LONDON (Reuters) - Euro zone business activity picked up a touch last month but remained in low gear and forward-looking indicators suggest the bloc’s economic growth won’t accelerate anytime soon, a survey found.
IHS Markit’s Euro Zone Composite Final Purchasing Managers’ Index (PMI), considered a good measure of overall economic health, nudged up to 51.8 in May from April’s 51.5.
While that was higher than an earlier flash reading of 51.6 it remained close to the 50 mark separating growth from contraction.
IHS Markit said the PMI pointed to second quarter growth of 0.2%, weaker than the 0.3% predicted in a Reuters poll late last month and slower than the 0.4% the bloc’s economy expanded in the first quarter.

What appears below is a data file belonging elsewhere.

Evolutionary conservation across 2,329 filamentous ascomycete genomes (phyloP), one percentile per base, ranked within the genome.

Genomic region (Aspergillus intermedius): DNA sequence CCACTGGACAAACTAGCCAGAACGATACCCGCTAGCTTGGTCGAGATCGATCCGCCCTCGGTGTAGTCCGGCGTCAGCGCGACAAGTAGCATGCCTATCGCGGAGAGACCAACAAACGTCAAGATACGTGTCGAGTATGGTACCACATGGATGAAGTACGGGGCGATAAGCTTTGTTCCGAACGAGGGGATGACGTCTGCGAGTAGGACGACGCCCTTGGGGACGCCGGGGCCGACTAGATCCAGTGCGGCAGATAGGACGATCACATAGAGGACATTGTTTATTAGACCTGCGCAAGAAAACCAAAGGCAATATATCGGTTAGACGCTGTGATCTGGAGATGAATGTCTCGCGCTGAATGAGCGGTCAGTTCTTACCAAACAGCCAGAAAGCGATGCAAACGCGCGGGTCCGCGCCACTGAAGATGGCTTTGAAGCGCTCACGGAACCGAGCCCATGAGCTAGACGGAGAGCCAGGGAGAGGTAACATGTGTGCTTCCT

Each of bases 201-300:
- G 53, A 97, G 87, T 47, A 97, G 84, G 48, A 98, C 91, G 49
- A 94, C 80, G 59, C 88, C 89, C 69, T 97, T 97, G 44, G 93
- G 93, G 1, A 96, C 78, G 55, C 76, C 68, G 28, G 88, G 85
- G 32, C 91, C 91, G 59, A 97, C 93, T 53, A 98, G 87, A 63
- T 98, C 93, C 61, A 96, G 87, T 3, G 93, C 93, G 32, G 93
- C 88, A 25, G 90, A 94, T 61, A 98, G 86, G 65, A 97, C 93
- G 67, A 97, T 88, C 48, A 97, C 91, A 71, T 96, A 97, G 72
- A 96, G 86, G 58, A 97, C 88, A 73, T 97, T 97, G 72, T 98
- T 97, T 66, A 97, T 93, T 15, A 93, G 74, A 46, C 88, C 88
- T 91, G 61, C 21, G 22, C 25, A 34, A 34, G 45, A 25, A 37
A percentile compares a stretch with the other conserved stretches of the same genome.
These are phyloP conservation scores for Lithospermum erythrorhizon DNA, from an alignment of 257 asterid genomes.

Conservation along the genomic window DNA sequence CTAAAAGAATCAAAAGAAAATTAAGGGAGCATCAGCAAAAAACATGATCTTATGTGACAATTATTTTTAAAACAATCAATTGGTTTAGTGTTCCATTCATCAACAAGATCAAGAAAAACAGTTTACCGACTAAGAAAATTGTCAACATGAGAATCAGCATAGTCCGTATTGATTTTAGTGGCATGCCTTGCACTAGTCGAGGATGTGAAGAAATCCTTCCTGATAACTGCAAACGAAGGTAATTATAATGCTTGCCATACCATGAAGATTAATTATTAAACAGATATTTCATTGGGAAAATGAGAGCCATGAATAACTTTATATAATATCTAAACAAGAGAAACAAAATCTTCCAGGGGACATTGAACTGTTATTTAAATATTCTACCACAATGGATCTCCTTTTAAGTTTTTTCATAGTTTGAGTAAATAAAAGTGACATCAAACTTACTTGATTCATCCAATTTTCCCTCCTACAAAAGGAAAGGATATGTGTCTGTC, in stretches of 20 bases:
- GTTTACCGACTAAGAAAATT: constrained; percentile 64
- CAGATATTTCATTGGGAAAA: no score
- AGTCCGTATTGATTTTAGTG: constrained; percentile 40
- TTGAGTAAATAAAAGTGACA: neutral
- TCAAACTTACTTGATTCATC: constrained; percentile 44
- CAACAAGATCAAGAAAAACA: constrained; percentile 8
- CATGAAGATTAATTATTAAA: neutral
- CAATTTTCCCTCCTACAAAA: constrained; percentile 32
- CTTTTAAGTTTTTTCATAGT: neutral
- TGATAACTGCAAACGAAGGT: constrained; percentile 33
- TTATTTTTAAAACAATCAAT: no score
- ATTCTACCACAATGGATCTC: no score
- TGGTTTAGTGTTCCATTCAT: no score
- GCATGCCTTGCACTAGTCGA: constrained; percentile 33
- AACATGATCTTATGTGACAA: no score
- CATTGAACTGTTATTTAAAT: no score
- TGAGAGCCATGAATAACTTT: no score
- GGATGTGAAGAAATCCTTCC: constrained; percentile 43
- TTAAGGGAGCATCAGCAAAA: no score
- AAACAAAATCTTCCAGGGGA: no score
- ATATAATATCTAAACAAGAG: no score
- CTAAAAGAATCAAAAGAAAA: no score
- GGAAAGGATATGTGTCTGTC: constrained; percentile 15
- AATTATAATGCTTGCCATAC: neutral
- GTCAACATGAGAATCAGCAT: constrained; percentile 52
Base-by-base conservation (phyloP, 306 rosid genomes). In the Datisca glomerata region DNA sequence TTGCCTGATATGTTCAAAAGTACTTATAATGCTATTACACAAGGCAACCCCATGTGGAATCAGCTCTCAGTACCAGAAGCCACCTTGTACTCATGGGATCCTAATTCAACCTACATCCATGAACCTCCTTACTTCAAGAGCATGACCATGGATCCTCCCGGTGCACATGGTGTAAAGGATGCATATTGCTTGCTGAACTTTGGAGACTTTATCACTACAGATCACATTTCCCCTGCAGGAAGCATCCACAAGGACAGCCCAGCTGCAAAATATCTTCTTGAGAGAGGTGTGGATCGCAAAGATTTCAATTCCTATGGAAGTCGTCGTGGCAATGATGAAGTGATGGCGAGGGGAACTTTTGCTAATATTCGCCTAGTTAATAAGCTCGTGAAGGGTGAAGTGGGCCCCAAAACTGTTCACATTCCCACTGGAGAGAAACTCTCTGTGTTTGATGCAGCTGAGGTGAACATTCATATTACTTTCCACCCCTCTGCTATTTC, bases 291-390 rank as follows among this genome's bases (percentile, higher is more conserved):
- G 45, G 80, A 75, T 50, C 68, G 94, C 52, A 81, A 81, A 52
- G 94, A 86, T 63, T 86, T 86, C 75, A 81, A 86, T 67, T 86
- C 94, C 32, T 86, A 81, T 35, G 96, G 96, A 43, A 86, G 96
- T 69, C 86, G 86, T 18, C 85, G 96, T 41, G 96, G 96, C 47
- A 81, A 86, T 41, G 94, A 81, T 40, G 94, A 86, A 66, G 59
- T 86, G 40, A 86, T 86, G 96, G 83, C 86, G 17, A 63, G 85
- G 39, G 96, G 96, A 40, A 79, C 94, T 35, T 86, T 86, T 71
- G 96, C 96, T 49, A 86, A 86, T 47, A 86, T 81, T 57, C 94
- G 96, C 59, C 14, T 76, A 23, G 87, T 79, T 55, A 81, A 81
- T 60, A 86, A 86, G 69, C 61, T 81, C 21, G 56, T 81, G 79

“The overall picture remains one of weak current growth and gloomier prospects for the year ahead,” said Chris Williamson, chief business economist at IHS Markit.
“There seems little prospect of any immediate improvement: new orders barely rose in May, painting one of the gloomiest pictures of demand seen over the past six years, and companies’ expectations of growth over the coming year likewise fell.”
A sub-index measuring new business fell to 50.4 from 51.0, one of its lowest readings in six years.
The PMI covering the euro zone’s dominant services industry crept up to 52.9 from April’s 52.8, helping to offset a fourth month of contraction in manufacturing.
With new business growth slowing, optimism among services firms declined. The business expectations index fell to a four-month low of 61.1 from April’s 62.2.
Reporting by Jonathan Cable; Editing by Catherine Evans